In this month’s “What the Crap?”, we keep our ears open for those cold war-era videogames that include some rather jankie voice clips. Today’s games have scores of voice actors and tens of thousands of lines of dialogues, well surpassing film. Fallout: New Vegas had 65,000 lines alone. Back in the ’80s, there simply wasn’t enough processing power or storage to have a significant amount of sounds of any reasonable quality. So, by the later stages of the NES, we got to hear some quite awful audio.
First off, Ghostbusters for the NES is certainly not on my list of favorite Nintendo games. I’m an avid Ghostbusters fan, but this game was just inexcusable. I’m convinced that the game developers saw about 20% of the film, combined. So, after you jam this grey rectangle of failure into your console and power it on, you’ll see the big Ghostbusters logo with the text “GHOSTBUSTERS”. Then, after you press Start, you hear this awful, jarring noise that penetrates your very soul and can’t be heard. It’s an awful mashing that sounds like “GushBahshas”. It’s a good thing they put the “No Ghosts” log on the title screen, because you may not understand what the hell was just said. What’s more, it sounds like an old man talking. Haven’t they heard the actual Ray Parker Jr. song? It’s clearly a young women screaming in fear and excitement. Thanks for ruining the song, Activision. What would have been really awesome was to hear the proton pack starting up when the screen loads, and then the sound of the proton pack after hitting Start. Of course, there’s no Ghostbuster equipment sounds of any kind in the game at all. Your proton packs are just silent weapons shoot stupid yellow beads at ghosts. It’s a shame…I feel like that the awful voice here probably took up like 20% of the space on the cartridge. What a waste.
Thankfully, by 2009 we have an excellent Ghostbusters title complete with awesome voicework and great sound effects.
Mike Tyson’s Punch Out!!
Mike Tyson’s Punch Out!!, however, is one of my favorite NES titles. The sound effects of the punches and hits are pretty cartoonish, but Punch Out games are not about realism. The sounds of the crowd you hear at the start of a round are actually pretty good. But what’s just silly is referee Mario’s noise he makes when doing his 10-count during a knockdown. Each sound is a sort of clanky “brunk” noise that sounds horrendous. What’s more, it’s the same sound for every number. Why even bother? I can understand an audio cue of some sort, so why not just a generic ding or something? Also, Mario has a speech bubble with the number in it for each count, so the reasoning behind that is beyond me. The sound for “Fight!” is also the same, but there’s slightly different sounds for “KO” and “TKO”.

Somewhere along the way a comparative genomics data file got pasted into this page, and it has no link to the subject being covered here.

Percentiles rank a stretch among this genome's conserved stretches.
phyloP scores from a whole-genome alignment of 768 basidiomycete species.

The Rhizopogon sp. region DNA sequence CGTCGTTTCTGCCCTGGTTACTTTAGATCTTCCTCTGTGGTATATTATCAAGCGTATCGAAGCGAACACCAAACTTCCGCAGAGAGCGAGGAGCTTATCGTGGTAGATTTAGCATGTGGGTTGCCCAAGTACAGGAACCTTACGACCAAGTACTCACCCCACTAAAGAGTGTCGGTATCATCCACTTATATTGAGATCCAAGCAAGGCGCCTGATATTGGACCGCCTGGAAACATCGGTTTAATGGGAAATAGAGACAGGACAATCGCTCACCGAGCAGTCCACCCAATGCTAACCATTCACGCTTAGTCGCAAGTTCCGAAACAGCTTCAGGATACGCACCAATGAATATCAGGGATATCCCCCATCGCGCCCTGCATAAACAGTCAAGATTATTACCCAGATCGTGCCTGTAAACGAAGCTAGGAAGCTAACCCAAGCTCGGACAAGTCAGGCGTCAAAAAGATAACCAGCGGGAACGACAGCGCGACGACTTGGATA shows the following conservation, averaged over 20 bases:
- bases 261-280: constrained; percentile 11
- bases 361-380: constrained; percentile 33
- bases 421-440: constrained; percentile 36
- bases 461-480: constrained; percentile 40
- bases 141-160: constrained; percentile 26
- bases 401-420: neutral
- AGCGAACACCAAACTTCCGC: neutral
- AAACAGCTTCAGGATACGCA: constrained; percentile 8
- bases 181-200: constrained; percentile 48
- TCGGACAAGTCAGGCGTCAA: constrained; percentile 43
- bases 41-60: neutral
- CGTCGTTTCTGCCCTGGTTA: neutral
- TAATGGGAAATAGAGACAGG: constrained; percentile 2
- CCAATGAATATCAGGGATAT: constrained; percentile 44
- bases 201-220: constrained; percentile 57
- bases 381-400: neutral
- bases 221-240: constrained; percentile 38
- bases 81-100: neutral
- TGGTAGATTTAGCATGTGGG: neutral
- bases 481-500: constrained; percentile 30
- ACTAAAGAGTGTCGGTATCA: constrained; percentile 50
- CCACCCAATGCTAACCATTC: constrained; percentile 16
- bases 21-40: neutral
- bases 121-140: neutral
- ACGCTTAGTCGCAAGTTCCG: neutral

Brunk, Brunk, Brunk…
What’s more, Mario counts about twice as fast when Little Mac is down versus an opponent. What the crap, Mario?!
There’s a host of other wrestling and boxing games that have slightly better, but still awful voice samples.
Blades of Steel
Finally, we come to Blades of Steel, an excellent ice hockey title that feature good sprites, awesome music, and in-game advertisements for other Konami titles. Some of the voice clips are actually pretty decent. We have “<metallic gleen> Blades of Steel” on the title, “Face Off!”, “Fight!”. They’re actually pretty clear and enhance the game experience. But there’s one more sound you’ll hear about every 5 seconds and isn’t really clear at all. Is it “cut the grass”? Why would I want to cut the grass in ice hockey. “Jump the rash”? I don’t like to talk about my rash. “Tap the gas”? Yeah, maybe I should be skating a bit faster, if that’s what you mean. Despite that the sound is heard every time you pass the puck, I never realized that they were saying “with the pass”. Well, no crap I passed…I just pressed the Pass button. But what’s weird is that some of the sounds are what a referee would say, and others that an announcer would say, or maybe a coach. I guess in the world of Blades of Steel, they’re all the same guy. Well, once I figured out that it was “with the pass”, only a few years ago, a little piece of my childhood died.
But, why do we have to hear this every single time I pass the puck? I pass the puck all the time. I don’t need to be reminded every time. Sometimes I’ll pass so often that it cuts the previous clip, so you hear “with the with the with with with the pass”. I’m pretty sure there isn’t a voice when I take a shot, which would actually be pretty fitting for the flow of the game. Also, why is it that when you collide with an enemy player it sound like rubber?
So what compelled game designers to include the sound clips? Perhaps our ears were being inundated with so much noise of Soviet invasion and “devil’s music” that they thought we couldn’t detect that the sound clips were lacking. Maybe it was something to boast about as being “totally rad” in a game commercial. Maybe they were simply trying to show a little innovation. While we may never know, our 21st century ears greatly appreciate the changing times and technology.